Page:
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Iridology (also known as iridodiagnosis) is an alternative medicine technique whose proponents believe that patterns, colors, and other characteristics of the iris can be examined to determine information about a patient's systemic health. Practitioners match their observations to iris charts which divide the iris into zones which they correspond to specific parts of the human body. Iridologists see the eyes as "windows" into the body's state of health.
Iridologists use the corresponding charts to highlight certain systems and organs in the body as healthy and others as overactive, inflamed, or distressed. Iridologists believe this information may be used to demonstrate a patient's susceptibility towards certain illnesses, to reflect past medical problems, or to predict health problems which may be developing.
Iridology is not supposed to be used to diagnose. Instead it should be used as one of the methods to help assess the patient in order to come up with a more accurate diagnosis. As it is not a method of treatment, its practitioners often study other branches of alternative medicine, such as naturopathy.
Additional recommended knowledge
Iridologists generally use equipment such as a flashlight and magnifying glass, cameras or slit-lamp microscopes to examine a patient's irises for tissue changes, as well as features such as specific pigment patterns and irregular stromal architecture. The markings and patterns are usually compared to an iris chart that correlates specific zones of the iris with specific parts of the body. Typical charts divide the iris into approximately 80-90 zones. For example, the zone corresponding to the kidney is in the lower part of the iris, just before 6 o'clock. Some iridology charts differ in their association between body parts and areas of the iris.
According to iridologists, details in the iris reflect changes in the tissues of the corresponding body organs. One well-known practitioner, Dr. Bernard Jensen, puts it this way: "Nerve fibers in the iris respond to changes in body tissues by manifesting a reflex physiology that corresponds to specific tissue changes and locations." This means that a bodily condition will translate to a noticeable change in the appearance of the iris. For example, acute inflammatory, chronic inflammatory and catarrhal signs may indicate involvement, maintenance, or healing of corresponding distant tissues, respectively. Other features that iridologists look for are contraction rings and Klumpenzellen, which may indicate various other health conditions, as interpreted in context.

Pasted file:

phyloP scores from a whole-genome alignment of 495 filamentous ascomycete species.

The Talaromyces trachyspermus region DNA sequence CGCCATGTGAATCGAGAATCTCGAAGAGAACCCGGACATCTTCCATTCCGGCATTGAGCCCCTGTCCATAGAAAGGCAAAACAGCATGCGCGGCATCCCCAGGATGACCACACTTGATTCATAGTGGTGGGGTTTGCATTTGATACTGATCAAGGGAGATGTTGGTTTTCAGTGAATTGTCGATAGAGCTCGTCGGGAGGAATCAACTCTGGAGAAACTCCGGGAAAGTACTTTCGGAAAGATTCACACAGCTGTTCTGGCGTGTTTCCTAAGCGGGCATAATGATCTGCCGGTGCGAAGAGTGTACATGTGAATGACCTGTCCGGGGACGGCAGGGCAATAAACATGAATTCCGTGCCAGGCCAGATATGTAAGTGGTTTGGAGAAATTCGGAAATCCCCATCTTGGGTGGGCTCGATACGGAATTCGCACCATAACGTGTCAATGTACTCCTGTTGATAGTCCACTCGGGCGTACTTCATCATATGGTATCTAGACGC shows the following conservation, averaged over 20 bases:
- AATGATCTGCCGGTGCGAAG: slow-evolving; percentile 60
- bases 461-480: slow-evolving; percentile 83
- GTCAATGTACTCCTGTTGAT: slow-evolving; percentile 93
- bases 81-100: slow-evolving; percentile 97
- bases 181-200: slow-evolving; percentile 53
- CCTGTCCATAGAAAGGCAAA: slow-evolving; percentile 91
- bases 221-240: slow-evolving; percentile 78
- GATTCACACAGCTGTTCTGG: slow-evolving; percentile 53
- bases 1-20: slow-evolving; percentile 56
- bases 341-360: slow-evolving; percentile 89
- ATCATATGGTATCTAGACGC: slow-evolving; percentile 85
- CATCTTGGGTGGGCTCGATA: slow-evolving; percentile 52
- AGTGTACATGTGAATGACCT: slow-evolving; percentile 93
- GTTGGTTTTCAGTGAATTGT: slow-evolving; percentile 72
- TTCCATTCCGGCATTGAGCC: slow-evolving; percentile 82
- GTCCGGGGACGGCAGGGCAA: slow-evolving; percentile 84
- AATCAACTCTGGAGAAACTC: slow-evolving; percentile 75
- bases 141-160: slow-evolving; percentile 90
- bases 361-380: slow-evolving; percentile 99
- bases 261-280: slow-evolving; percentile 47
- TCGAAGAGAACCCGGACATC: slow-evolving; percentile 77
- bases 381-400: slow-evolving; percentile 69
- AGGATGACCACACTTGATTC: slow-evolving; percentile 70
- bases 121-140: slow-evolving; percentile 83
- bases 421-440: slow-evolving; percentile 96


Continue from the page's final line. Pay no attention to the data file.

The first explicit description of iridological principles such as homolaterality (without using the word iridology) are found in Chiromatica Medica, a famous work published in 1665 and reprinted in 1670 and 1691 by Philippus Meyeus (Philip Meyen von Coburg).
The first use of the word Augendiagnostik ("eye diagnosis," loosely translated as iridology) began with Ignaz von Peczely, a 19th-century Hungarian physician. The most common story is that he got the idea for this diagnostic tool after seeing similar streaks in the eyes of a man he was treating for a broken leg and the eyes of an owl whose leg von Peczely had broken many years before. At the First International Iridological Congress, Ignaz von Peczely's nephew, August von Peczely, dismissed this myth as apocryphal, and maintained that such claims were irreproducible.
The German contribution in the field of natural healing is due to a minister Pastor Felke, who developed a form of homeopathy for treating specific illnesses and described new iris signs in the early 1900s. However, Pastor Felke was subject to long and bitter litigation. The Felke Institute in Gerlingen, Germany was established as a leading center of iridological research and training.
Iridology became better known in the United States in the 1950s, when Bernard Jensen, an American chiropractor, began giving classes in his own method. This is in direct relationship with P. Johannes Thiel, Eduard Lahn (who became an American under the name of Edward Lane) and J Haskell Kritzer. Jensen insisted on the importance of the body's exposure to toxins, and the use of natural foods as detoxifiers.